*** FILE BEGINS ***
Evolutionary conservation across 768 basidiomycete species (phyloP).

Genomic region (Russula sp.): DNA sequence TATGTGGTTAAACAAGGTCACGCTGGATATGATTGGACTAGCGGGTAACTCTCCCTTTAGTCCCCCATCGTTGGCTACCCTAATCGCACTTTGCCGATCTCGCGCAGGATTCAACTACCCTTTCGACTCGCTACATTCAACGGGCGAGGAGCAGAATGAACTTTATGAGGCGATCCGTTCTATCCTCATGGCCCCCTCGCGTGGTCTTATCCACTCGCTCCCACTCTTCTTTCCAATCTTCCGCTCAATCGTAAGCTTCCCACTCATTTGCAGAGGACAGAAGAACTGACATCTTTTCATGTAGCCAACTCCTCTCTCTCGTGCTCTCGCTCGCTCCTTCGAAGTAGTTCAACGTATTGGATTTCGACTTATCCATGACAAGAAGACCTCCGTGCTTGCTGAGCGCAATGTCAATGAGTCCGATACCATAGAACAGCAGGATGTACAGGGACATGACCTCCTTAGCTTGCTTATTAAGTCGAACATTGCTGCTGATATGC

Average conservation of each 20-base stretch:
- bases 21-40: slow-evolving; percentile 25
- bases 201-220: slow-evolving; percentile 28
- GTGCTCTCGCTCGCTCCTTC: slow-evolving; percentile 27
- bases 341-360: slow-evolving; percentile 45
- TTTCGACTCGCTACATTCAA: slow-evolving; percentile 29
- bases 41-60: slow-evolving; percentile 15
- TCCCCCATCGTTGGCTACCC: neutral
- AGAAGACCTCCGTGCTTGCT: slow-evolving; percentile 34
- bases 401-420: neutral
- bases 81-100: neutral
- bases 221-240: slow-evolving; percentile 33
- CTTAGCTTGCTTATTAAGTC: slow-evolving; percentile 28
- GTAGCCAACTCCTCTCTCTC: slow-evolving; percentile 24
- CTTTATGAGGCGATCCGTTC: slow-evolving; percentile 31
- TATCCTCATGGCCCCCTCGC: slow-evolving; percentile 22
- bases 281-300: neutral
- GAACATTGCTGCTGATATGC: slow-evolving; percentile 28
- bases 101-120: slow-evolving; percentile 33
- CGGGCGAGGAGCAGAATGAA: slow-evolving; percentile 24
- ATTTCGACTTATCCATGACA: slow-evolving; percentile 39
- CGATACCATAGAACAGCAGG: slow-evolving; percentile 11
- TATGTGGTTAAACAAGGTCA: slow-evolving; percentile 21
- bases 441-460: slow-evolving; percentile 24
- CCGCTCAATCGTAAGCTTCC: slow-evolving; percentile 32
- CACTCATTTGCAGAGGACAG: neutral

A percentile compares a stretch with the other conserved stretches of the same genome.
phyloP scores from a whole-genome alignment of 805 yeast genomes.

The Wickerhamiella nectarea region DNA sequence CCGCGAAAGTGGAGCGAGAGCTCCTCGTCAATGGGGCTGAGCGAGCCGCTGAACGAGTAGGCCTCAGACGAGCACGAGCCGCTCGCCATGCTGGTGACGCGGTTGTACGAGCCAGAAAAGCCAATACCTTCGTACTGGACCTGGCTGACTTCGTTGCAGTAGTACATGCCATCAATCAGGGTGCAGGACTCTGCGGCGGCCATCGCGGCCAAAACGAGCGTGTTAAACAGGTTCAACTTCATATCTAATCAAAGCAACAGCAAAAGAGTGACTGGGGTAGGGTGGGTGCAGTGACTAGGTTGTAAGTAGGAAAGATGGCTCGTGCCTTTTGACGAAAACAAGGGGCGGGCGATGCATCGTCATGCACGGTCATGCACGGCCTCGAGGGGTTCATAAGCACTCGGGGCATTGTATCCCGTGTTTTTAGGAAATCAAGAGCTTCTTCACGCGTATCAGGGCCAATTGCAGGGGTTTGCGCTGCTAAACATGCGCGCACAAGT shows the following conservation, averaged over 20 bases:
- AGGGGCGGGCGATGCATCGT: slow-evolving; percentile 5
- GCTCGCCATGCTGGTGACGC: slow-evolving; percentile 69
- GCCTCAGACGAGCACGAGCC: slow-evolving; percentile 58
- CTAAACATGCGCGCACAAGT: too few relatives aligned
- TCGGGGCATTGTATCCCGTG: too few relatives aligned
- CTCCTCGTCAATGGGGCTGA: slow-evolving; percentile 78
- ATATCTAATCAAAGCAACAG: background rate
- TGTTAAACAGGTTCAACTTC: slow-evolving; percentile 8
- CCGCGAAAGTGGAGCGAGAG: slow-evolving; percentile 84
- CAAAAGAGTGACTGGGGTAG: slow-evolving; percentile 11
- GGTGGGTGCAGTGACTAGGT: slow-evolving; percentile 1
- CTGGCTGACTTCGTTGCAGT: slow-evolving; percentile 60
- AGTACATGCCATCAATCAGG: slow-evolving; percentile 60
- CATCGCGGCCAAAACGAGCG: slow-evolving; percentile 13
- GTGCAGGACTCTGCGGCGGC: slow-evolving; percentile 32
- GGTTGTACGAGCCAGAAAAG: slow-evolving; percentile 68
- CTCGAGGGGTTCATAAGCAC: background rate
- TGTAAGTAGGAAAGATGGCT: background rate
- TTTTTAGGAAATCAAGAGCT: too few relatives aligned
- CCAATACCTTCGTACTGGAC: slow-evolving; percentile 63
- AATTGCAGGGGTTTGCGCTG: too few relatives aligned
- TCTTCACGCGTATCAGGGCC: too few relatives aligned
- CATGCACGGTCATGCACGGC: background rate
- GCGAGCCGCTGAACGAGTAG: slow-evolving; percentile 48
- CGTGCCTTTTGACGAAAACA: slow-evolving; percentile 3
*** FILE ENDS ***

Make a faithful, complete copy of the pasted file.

Evolutionary conservation across 768 basidiomycete species (phyloP).

Genomic region (Russula sp.): DNA sequence TATGTGGTTAAACAAGGTCACGCTGGATATGATTGGACTAGCGGGTAACTCTCCCTTTAGTCCCCCATCGTTGGCTACCCTAATCGCACTTTGCCGATCTCGCGCAGGATTCAACTACCCTTTCGACTCGCTACATTCAACGGGCGAGGAGCAGAATGAACTTTATGAGGCGATCCGTTCTATCCTCATGGCCCCCTCGCGTGGTCTTATCCACTCGCTCCCACTCTTCTTTCCAATCTTCCGCTCAATCGTAAGCTTCCCACTCATTTGCAGAGGACAGAAGAACTGACATCTTTTCATGTAGCCAACTCCTCTCTCTCGTGCTCTCGCTCGCTCCTTCGAAGTAGTTCAACGTATTGGATTTCGACTTATCCATGACAAGAAGACCTCCGTGCTTGCTGAGCGCAATGTCAATGAGTCCGATACCATAGAACAGCAGGATGTACAGGGACATGACCTCCTTAGCTTGCTTATTAAGTCGAACATTGCTGCTGATATGC

Average conservation of each 20-base stretch:
- bases 21-40: slow-evolving; percentile 25
- bases 201-220: slow-evolving; percentile 28
- GTGCTCTCGCTCGCTCCTTC: slow-evolving; percentile 27
- bases 341-360: slow-evolving; percentile 45
- TTTCGACTCGCTACATTCAA: slow-evolving; percentile 29
- bases 41-60: slow-evolving; percentile 15
- TCCCCCATCGTTGGCTACCC: neutral
- AGAAGACCTCCGTGCTTGCT: slow-evolving; percentile 34
- bases 401-420: neutral
- bases 81-100: neutral
- bases 221-240: slow-evolving; percentile 33
- CTTAGCTTGCTTATTAAGTC: slow-evolving; percentile 28
- GTAGCCAACTCCTCTCTCTC: slow-evolving; percentile 24
- CTTTATGAGGCGATCCGTTC: slow-evolving; percentile 31
- TATCCTCATGGCCCCCTCGC: slow-evolving; percentile 22
- bases 281-300: neutral
- GAACATTGCTGCTGATATGC: slow-evolving; percentile 28
- bases 101-120: slow-evolving; percentile 33
- CGGGCGAGGAGCAGAATGAA: slow-evolving; percentile 24
- ATTTCGACTTATCCATGACA: slow-evolving; percentile 39
- CGATACCATAGAACAGCAGG: slow-evolving; percentile 11
- TATGTGGTTAAACAAGGTCA: slow-evolving; percentile 21
- bases 441-460: slow-evolving; percentile 24
- CCGCTCAATCGTAAGCTTCC: slow-evolving; percentile 32
- CACTCATTTGCAGAGGACAG: neutral

A percentile compares a stretch with the other conserved stretches of the same genome.
phyloP scores from a whole-genome alignment of 805 yeast genomes.

The Wickerhamiella nectarea region DNA sequence CCGCGAAAGTGGAGCGAGAGCTCCTCGTCAATGGGGCTGAGCGAGCCGCTGAACGAGTAGGCCTCAGACGAGCACGAGCCGCTCGCCATGCTGGTGACGCGGTTGTACGAGCCAGAAAAGCCAATACCTTCGTACTGGACCTGGCTGACTTCGTTGCAGTAGTACATGCCATCAATCAGGGTGCAGGACTCTGCGGCGGCCATCGCGGCCAAAACGAGCGTGTTAAACAGGTTCAACTTCATATCTAATCAAAGCAACAGCAAAAGAGTGACTGGGGTAGGGTGGGTGCAGTGACTAGGTTGTAAGTAGGAAAGATGGCTCGTGCCTTTTGACGAAAACAAGGGGCGGGCGATGCATCGTCATGCACGGTCATGCACGGCCTCGAGGGGTTCATAAGCACTCGGGGCATTGTATCCCGTGTTTTTAGGAAATCAAGAGCTTCTTCACGCGTATCAGGGCCAATTGCAGGGGTTTGCGCTGCTAAACATGCGCGCACAAGT shows the following conservation, averaged over 20 bases:
- AGGGGCGGGCGATGCATCGT: slow-evolving; percentile 5
- GCTCGCCATGCTGGTGACGC: slow-evolving; percentile 69
- GCCTCAGACGAGCACGAGCC: slow-evolving; percentile 58
- CTAAACATGCGCGCACAAGT: too few relatives aligned
- TCGGGGCATTGTATCCCGTG: too few relatives aligned
- CTCCTCGTCAATGGGGCTGA: slow-evolving; percentile 78
- ATATCTAATCAAAGCAACAG: background rate
- TGTTAAACAGGTTCAACTTC: slow-evolving; percentile 8
- CCGCGAAAGTGGAGCGAGAG: slow-evolving; percentile 84
- CAAAAGAGTGACTGGGGTAG: slow-evolving; percentile 11
- GGTGGGTGCAGTGACTAGGT: slow-evolving; percentile 1
- CTGGCTGACTTCGTTGCAGT: slow-evolving; percentile 60
- AGTACATGCCATCAATCAGG: slow-evolving; percentile 60
- CATCGCGGCCAAAACGAGCG: slow-evolving; percentile 13
- GTGCAGGACTCTGCGGCGGC: slow-evolving; percentile 32
- GGTTGTACGAGCCAGAAAAG: slow-evolving; percentile 68
- CTCGAGGGGTTCATAAGCAC: background rate
- TGTAAGTAGGAAAGATGGCT: background rate
- TTTTTAGGAAATCAAGAGCT: too few relatives aligned
- CCAATACCTTCGTACTGGAC: slow-evolving; percentile 63
- AATTGCAGGGGTTTGCGCTG: too few relatives aligned
- TCTTCACGCGTATCAGGGCC: too few relatives aligned
- CATGCACGGTCATGCACGGC: background rate
- GCGAGCCGCTGAACGAGTAG: slow-evolving; percentile 48
- CGTGCCTTTTGACGAAAACA: slow-evolving; percentile 3